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Account of a Voices in the Wilderness mission

This article forwarded from the San Francisco Examiner. It is a
photo-journalist's account of one of the Voices in the Wilderness
expeditions to deliver medical supplies to Iraq.

ADAM KUFELD, Feb. 21 1999, 1999 San Francisco Examiner


Behind the headlines, it is the Iraqi people who are suffering, not
Saddam Hussein

Checking in at the Air Jordan ticket counter I remembered the words of
'60s folk singer Phil Ochs: "But somehow it is strange to hear the State
Department say, you are living in the free world, in the free world you
must stay," about the travel ban to Cuba. Thirty years later, those
words still rang true.

Under the U.N. Security Council embargo and current U.S. law, not only
was it illegal to travel to Iraq, it was illegal to bring in the
medicines and medical supplies that we were in the process of hoisting
onto the airport scales. Seventy-thousand dollars worth of donated
medicine. The five of us: Barbara Lubin, director of the Berkeley-based
Middle East Children's Alliance and a four-time veteran of the trip,
Jerry Berrigan, son of radical priest Philip Berrigan, Ingrid
Kepler-May, a therapist from Berkeley, Lloyd Francis of the San Jose
Mercury News
and myself.

We were part of a Voices in the Wilderness/Middle East Children's
Alliance group. We were risking up to 12 years in prison and a million
dollars in fines for "engaging in prohibited transactions relating to
the embargo against Iraq," according to the U.S. Treasury Department. We
joked that the excess baggage charge alone could send a couple of us on
one of those bargain trips to Hawaii.

But there was no turning back. As a photojournalist I questioned the
"official story." I wanted to see, firsthand, the effects of my
country's war and embargo on the civilians of Iraq. Kathy Kelly,
campaign coordinator for the Chicago-based Voices in the Wilderness
writes that the group is willing to "defy US. law by breaking the siege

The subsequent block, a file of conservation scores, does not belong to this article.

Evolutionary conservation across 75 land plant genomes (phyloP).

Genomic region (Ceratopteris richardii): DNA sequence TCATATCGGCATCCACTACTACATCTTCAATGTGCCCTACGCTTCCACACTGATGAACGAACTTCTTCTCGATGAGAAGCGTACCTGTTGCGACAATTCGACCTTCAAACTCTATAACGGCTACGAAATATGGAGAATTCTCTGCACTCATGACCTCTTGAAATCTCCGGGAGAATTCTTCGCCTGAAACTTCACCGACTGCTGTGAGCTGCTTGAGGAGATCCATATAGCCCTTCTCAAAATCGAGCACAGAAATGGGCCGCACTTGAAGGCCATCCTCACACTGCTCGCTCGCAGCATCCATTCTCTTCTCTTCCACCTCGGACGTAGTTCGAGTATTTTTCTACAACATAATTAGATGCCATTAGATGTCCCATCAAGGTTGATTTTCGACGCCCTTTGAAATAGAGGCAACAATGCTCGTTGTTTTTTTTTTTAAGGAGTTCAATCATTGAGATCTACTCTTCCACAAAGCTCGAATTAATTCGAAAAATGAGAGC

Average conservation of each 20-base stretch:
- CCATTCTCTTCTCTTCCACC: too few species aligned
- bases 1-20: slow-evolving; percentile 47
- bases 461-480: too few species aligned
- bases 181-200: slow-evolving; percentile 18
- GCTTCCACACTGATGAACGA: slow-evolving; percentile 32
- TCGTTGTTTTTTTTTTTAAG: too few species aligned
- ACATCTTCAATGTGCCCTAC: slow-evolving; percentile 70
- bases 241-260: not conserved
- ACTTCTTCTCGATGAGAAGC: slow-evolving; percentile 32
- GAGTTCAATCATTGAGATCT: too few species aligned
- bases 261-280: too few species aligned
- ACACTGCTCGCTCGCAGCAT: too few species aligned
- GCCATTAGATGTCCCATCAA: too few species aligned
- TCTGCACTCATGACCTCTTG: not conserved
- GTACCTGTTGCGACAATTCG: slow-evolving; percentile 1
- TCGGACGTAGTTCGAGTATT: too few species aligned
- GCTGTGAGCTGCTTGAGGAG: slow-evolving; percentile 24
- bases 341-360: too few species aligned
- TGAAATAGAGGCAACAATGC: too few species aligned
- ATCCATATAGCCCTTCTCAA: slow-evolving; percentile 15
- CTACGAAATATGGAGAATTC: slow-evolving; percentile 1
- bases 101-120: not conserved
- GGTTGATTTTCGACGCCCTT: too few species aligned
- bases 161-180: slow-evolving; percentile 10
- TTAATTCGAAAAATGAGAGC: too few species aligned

on Iraq imposed by the eight-year-long
sanctions." Voices also "conscientiously objects" to laws they believe
"violate international law and basic human rights," and they refuse to
"participate in the enforcement of an embargo which uses food and
medicine as a weapon," Kelly adds. On Dec. 3, 1998, Voices in the
Wilderness received a Notice of Prepenalty from the U.S. Treasury's
Office of Foreign Assets
Control, threatening to impose fines of $163,000 on their organization,
and several individuals, for their "exportation of donated goods,
including medical supplies and toys." At this time, the status of their
case is still pending. Nevertheless, on Dec. 17, in the midst of the
most recent round of U.S. bombings, Voices in the Wilderness left for
Baghdad again - with more medicines and toys.

There have been 19 such Voices delegations that have traveled to Iraq on
similar missions since January 1996. The embargo makes it impossible to
fly directly into Iraq, so after 24 hours of travel, with stops in New
York and Amsterdam, we arrived in Amman, Jordan, at 11p.m., their time.
At that point I wasn't even sure what day it was our time." We had only
one day to get our visas, bottled water, supplies and to inventory all
the medical supplies we came to deliver. We figured that would leave us
three to five hours of sleep before leaving at sunrise for our drive
across the desert to Baghdad....

At 3:30 a.m. we crawled downstairs into the still cold night air and met
Satar, our Iraqi driver. By the time we finished loading our '70s
Suburban, the roof rack was piled high and every square inch inside was
taken up, leaving us just enough room to squeeze in. Eighteen hours and
lots of sweat later we arrived in Baghdad, a place that had always
sounded so mysterious and romantic. Those notions quickly faded. Even
though Operation Desert Storm had ended more than seven years ago, ruin
was still apparent. We drove over bridges spanning the Tigris
River, below which remained massive chunks of their former structures,
bombed during the war. Some buildings were bombed in half and never
rebuilt. What looked like housing projects had huge puddles of raw
sewage surrounding them. During the war all 20 electric generating
plants had been bombed, instantly destroying Iraq's ability to pump
fresh water or process sewage, leaving more than five million people
without drinking water.

In 1991, U.S. Air Force Colonel John Warden told the Washington Post
such actions "gave us long-term leverage on the Iraqi government" -
although in real terms, it is the Iraqi people who have suffered, while
Saddam Hussein continues to rule however he wants. The destruction of
the generating plants instead created an epidemic of dysentery, cholera,
typhoid fever and malaria. One of the first medical studies, covering
eight months following the war's end, appeared in the New England
Journal of Medicine in 1992. It said that in those first eight months